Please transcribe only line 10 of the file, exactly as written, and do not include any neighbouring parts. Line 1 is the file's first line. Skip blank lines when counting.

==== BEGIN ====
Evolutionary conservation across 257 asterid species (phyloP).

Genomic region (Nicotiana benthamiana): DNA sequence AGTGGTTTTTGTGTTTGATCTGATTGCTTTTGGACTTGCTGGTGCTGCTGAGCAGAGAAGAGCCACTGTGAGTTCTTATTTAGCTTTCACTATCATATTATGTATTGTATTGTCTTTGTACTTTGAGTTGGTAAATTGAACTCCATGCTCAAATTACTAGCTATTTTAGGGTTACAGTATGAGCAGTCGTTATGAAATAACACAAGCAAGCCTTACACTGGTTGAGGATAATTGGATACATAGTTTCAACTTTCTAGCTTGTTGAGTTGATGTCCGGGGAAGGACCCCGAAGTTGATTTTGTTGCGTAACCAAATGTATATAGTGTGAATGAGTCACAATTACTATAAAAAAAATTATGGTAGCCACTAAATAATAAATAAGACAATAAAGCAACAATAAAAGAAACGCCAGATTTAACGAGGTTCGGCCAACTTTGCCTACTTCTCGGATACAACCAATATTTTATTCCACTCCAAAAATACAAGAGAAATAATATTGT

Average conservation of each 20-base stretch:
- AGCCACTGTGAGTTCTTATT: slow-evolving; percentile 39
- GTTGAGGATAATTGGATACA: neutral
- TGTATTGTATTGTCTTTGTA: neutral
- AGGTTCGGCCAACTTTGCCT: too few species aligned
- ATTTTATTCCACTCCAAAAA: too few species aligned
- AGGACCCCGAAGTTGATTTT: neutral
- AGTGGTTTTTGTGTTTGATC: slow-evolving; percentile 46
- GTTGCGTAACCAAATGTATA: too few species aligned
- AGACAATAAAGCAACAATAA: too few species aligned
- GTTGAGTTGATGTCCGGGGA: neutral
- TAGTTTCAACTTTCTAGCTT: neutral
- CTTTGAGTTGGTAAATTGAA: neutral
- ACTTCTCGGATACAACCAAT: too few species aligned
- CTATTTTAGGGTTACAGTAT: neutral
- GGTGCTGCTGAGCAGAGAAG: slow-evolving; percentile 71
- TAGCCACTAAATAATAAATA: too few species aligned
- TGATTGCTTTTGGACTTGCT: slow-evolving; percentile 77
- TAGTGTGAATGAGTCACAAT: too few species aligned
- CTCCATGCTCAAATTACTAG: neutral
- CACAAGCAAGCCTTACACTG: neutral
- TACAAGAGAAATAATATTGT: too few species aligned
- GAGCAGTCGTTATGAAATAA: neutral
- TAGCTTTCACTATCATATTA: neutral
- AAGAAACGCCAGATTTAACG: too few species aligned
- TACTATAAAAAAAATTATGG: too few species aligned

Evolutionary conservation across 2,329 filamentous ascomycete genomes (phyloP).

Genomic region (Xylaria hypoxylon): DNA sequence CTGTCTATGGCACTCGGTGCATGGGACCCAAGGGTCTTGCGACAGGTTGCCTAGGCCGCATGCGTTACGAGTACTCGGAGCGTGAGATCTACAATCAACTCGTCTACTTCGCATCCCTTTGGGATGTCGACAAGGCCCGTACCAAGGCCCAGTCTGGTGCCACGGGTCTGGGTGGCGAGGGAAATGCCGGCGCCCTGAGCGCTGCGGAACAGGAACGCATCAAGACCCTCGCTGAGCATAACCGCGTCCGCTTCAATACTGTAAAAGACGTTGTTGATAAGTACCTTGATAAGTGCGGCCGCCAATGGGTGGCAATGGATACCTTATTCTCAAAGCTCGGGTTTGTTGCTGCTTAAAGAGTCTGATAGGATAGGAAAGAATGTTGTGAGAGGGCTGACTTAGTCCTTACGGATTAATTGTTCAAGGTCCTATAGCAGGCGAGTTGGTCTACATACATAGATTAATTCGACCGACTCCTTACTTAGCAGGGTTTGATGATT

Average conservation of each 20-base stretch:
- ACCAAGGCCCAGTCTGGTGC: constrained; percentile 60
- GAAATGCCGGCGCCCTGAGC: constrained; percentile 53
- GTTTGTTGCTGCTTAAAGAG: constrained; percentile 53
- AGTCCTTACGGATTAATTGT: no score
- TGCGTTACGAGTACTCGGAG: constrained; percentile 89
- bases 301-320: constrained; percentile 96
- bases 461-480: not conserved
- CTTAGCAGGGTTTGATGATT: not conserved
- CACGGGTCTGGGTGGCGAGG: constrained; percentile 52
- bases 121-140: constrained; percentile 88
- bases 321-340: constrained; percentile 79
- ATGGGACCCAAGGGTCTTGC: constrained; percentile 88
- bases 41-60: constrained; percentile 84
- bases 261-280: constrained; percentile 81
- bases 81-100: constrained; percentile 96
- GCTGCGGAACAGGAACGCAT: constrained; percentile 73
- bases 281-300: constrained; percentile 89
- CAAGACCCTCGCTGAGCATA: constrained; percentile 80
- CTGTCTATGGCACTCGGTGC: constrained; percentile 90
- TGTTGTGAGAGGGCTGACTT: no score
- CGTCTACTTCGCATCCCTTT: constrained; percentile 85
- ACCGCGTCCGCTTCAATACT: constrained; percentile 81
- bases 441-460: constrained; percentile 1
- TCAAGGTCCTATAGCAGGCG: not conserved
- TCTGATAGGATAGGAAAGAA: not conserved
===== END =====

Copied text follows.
- AGTGGTTTTTGTGTTTGATC: slow-evolving; percentile 46